Near its US West (Oregon) Region, AWS has made it a priority to support local schools, community-based organizations, and businesses. In 2022, AWS InCommunities donated $2 million to organizations in eastern Oregon, and supported more than 50 microgrant programs in the area. The donations help support everything from the Eastern Oregon Mission, a community food bank that serves the greater Hermiston, Oregon region, to the Umatilla School District Robotics Program, and Greater Oregon STEM (GO STEM), which drives several initiatives, including the mailing of STEM kits for fourth-graders in eastern Oregon, a Mobile Makers Lab, and an updated lending library for local schools.
To further inspire more diversity in the technology field, AWS stages “AWS Girls' Tech Day” at sites across the nation, from Oregon, to California, Ohio, and Virginia. The program aims to educate, inspire, and empower girls and young women aged 8-24 to pursue careers in technology.
“Events like Girls’ Tech Day are important because they reinforce the message that we want, and need, more women to be part of these fields,” said Ohio State Senator Stephanie Kunze. “It’s critical that we keep developing and encouraging their talent, so they can seize the opportunities available to them in tech.”
More renewable energy on the grid and less water used
AWS is driving more than 200 innovative, renewable energy projects on behalf of communities across the U.S, as part of Amazon’s commitment to powering our operations with 100% renewable energy by 2025—five years ahead of our original target of 2030. This includes 18 solar farms that will provide enough energy to power 276,000 homes in northern Virginia when they go live. It means more renewable energy for electricity grids in the U.S. and other countries, without direct costs to local energy users.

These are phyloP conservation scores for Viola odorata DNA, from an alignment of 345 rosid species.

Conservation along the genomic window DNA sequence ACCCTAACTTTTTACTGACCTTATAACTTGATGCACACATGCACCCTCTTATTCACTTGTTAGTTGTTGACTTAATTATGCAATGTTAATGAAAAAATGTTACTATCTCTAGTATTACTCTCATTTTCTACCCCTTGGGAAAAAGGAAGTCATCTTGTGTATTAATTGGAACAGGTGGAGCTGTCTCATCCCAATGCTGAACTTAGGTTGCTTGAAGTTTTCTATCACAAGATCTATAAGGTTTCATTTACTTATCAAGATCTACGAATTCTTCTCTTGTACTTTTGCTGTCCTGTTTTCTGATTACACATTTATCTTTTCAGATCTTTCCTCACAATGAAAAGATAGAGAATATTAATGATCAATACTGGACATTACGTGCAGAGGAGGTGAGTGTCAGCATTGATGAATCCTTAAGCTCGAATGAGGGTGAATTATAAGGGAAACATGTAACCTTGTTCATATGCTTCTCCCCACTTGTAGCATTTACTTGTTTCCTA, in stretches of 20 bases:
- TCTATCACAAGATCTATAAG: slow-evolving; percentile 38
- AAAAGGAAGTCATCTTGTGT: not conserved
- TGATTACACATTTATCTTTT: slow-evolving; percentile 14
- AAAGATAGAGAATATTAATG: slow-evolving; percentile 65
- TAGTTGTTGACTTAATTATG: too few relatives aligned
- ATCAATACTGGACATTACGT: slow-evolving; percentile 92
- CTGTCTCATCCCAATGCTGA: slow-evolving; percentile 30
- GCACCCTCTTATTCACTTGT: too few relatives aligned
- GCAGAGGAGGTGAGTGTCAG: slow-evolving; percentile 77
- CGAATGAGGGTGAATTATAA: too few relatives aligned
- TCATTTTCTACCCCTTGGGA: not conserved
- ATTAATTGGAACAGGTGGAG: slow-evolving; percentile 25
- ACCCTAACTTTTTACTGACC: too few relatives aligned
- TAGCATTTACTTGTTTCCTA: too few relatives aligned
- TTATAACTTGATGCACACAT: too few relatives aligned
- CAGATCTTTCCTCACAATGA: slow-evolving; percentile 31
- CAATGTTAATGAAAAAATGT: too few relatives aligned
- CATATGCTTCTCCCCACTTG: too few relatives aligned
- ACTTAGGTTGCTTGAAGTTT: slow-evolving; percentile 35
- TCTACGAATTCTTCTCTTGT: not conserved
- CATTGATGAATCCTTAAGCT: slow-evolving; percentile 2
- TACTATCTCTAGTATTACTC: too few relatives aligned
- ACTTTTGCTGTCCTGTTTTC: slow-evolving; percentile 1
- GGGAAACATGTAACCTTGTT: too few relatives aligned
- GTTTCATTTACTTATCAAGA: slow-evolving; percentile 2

AWS also pledged to be “water positive” by 2030—returning more water to communities than our data centers use. In Oregon, for example, we already provide up to 96% of the cooling water from our data centers to local farmers at no charge, for use in irrigating crops like corn, soybeans, and wheat. In northern Virginia, we worked with local water utility company Loudoun Water to become the first data center operator in the state approved to use recycled water in direct evaporative cooling systems. We already use recycled water for cooling in 20 of our data centers around the world and have plans to expand recycled water use in more facilities as we work toward becoming water positive.
Read the full Economic Impact Study for more information on AWS’s positive impact in communities across the U.S.
Watch: Data Centered: Eastern Oregon—A docuseries that tells the stories of local people and what it’s like having data centers in the community.
Learn about how our investments in communities where data centers are located have made a difference to the people in these regions.